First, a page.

PPE and safety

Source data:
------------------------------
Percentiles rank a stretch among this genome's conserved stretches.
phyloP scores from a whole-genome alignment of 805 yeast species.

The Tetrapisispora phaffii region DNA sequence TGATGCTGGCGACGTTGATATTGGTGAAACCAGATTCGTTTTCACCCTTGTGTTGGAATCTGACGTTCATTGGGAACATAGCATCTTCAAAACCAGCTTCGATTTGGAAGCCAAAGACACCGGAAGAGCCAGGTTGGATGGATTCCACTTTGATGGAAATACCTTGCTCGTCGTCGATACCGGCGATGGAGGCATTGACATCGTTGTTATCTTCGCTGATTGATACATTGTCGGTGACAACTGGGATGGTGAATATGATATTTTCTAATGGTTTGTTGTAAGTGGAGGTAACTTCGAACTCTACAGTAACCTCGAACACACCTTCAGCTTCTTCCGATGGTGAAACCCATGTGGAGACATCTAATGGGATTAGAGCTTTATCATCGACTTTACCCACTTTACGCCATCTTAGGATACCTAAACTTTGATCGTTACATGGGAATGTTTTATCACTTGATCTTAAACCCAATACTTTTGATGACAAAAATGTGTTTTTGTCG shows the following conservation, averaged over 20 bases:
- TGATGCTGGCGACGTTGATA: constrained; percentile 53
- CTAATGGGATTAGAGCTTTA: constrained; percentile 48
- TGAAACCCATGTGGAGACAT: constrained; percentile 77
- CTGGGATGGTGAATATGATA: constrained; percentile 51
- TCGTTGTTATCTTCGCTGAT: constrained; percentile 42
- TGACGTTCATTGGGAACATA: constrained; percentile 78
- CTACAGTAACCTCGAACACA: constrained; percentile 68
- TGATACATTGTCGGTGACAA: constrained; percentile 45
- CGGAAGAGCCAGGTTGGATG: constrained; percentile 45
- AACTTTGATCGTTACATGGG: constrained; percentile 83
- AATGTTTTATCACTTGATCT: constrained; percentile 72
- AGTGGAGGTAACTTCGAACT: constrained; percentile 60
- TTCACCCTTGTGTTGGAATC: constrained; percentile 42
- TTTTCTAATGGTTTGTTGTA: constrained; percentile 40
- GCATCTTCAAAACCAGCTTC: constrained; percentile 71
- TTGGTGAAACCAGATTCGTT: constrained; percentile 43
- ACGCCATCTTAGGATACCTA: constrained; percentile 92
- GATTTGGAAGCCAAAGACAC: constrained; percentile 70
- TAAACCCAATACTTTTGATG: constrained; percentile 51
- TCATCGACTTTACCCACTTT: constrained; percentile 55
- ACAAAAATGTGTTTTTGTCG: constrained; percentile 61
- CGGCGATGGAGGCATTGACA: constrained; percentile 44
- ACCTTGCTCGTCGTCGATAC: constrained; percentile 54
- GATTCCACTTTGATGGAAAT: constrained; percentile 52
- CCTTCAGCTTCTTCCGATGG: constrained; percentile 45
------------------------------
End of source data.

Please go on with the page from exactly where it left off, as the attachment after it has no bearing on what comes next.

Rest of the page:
All staff working in the front of house and triage area must have pendant/portable alarms. The potential for the security guards and the floorwalkers coming within 2 metres of the public is high and this is likely to be the situation which riskiest in terms of covid-19 transmission- face to face and talking. All staff should work to maintain 2 metres social distancing at all times but we recognise this can be difficult to maintain for staff in some job roles dealing with the public. Reps should work to ensure that control measures are put in place for all staff doing the front of house work to avoid the risk of contracting and transmitting covid-19 and this should include wearing of facemasks and visors for all staff working without a screen. PCS believes this needs to be PPE and are disappointed that management are dismissing this huge risk to our members and only providing face coverings and visors to staff. We have previously had confirmation that FFP2 facemasks were being provided to staff who might need to breach the 2 metres to undertake their job role which would provide mitigation for the contracting or transmission of covid-19. Management have point blank refused to provide facemasks of this quality for the staff to use in jobcentres. And in fact the face coverings that are arriving in sites seem to be of dubious quality with labels like fun masks which is further incensing our members that scant regard is being paid to health and safety. PCS will continue pressing for PPE to be provided to staff in jobcentres and in the meantime reps should press to include the wearing of visors and facemasks as a control measures for all the staff working without screens and that they need to be worn.